Is this man an installation artist, we ask ourselves as we stare at a pointed finger suspended in the air above a giant image of the circular wrapper of a famous Italian cheese which has been re-worked as a woollen carpet?
Would that be the appropriate pigeonhole? Frankly, what the hell. The truth is that above (or below) all things else, Maurizio Cattelan is an Italian prankster. We like him for that. Too little art genuinely amuses. Too little art laughs at the idea of the art object. Why? Because there is always so much filthy moolah at stake?
There are not many pieces by Cattelan in Room Seven – in fact, and quite neatly, there are seven, and they are all on loan from a collector with an extremely plangent name: Sandretto Re Rebaudengo. The room seems to pivot about a portrait of Catellan himself, which hangs suspended in a far corner, dressed in a baggy felt suit.
Hangs suspended? Artists do not usually show themselves at two-thirds scale (Cattelan takes such delight at playing with scale in this mini-show), hanging fully dressed from a coat hangar, shoeless, sockless, preposterously, helplessly hang-dog. He is hanging by the scruff of the neck, feet not quite touching the ground.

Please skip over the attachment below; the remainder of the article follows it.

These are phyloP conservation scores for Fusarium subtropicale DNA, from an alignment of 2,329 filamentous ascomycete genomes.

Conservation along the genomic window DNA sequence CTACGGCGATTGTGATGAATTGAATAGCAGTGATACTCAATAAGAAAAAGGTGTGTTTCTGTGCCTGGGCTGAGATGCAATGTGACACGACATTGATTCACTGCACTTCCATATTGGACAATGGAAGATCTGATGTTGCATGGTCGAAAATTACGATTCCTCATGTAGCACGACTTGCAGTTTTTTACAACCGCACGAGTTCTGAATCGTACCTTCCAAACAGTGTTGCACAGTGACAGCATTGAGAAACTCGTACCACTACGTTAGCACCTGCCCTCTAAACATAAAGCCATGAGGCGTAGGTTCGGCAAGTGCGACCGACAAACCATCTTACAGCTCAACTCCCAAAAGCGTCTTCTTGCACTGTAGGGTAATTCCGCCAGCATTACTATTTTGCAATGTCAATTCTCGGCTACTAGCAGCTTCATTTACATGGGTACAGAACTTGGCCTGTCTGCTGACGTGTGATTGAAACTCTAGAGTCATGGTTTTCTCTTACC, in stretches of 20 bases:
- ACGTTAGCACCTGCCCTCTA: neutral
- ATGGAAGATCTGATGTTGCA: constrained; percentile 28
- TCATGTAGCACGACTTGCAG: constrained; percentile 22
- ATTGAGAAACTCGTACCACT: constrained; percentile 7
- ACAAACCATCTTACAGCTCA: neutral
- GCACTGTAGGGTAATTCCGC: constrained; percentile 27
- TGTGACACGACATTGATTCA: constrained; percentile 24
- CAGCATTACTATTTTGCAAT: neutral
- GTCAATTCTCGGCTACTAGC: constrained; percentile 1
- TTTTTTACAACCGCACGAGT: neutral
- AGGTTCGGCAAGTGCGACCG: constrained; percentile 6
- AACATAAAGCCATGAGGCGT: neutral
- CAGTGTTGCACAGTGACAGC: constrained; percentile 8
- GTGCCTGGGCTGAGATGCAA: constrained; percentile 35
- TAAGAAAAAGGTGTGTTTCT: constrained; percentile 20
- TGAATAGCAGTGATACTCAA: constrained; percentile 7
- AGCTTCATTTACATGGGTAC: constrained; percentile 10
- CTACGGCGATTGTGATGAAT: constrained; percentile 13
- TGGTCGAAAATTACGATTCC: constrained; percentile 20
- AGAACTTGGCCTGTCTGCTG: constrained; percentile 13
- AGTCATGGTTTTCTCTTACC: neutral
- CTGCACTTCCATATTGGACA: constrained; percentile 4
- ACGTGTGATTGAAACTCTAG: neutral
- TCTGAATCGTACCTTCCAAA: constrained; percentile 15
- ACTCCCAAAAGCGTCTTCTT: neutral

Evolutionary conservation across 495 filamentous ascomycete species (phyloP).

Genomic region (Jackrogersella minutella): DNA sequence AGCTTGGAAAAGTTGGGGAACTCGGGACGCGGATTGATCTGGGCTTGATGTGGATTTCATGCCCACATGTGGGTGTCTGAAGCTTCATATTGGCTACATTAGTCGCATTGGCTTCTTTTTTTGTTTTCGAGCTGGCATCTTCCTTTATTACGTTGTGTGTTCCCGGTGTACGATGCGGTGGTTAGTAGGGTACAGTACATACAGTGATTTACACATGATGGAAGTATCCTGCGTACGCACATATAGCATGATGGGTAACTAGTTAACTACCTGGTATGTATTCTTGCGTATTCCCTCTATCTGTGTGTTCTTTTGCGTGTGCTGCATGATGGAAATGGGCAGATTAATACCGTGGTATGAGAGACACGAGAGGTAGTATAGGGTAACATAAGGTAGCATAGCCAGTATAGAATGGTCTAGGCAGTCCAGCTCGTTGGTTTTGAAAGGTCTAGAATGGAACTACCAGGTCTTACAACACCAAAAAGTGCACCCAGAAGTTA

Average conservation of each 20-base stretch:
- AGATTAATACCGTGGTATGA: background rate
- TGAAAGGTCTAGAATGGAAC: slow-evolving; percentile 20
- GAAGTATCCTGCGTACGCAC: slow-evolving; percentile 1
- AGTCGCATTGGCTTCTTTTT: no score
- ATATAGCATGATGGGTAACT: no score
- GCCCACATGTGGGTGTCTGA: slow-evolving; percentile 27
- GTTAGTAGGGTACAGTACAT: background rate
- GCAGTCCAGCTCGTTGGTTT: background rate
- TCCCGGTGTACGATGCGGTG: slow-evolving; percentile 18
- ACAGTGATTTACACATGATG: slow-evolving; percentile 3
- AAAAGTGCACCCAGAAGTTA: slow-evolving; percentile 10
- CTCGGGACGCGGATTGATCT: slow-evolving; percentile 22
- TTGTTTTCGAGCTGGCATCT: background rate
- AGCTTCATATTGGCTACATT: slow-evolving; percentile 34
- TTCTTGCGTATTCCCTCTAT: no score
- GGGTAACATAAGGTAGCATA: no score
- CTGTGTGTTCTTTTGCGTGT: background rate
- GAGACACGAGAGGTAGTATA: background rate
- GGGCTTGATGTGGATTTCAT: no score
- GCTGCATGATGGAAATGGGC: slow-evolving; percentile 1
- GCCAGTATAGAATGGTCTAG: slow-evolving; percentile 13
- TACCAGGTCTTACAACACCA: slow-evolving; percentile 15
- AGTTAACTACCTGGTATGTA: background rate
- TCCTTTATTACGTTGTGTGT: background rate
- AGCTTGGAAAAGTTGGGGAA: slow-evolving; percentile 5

This piece says as much as we need to know about his attitude towards the artist and his role in society. Here is what he seems to believe. First of all, the artist is a risibly shrunken version of mankind who deserves to be mocked in this way for taking himself so seriously. Secondly, he lives in the mistaken belief that he can somehow make his mark upon the world by posing as (for example) a mage or a shaman of some kind.
This is evidently the purpose of the tell-tale felt suit. Cattelan has decided to trick himself out as if he were Joseph Beuys striding about the lecture room, wowing and cowing his young students. Alas, his sad, vulnerable, naked feet will never touch the ground. He is doomed never quite to engage with the raging toughness of reality. He is condemned to hang suspended like this forever, a kind of mock-exhibit of sorts which, if we have an ounce of compassion, we could perhaps lift up and off that coat hangar – easy does it now, we wouldn't want to harm the poor thing - take home, and even position, slumped helplessly over, in a chair beside the table.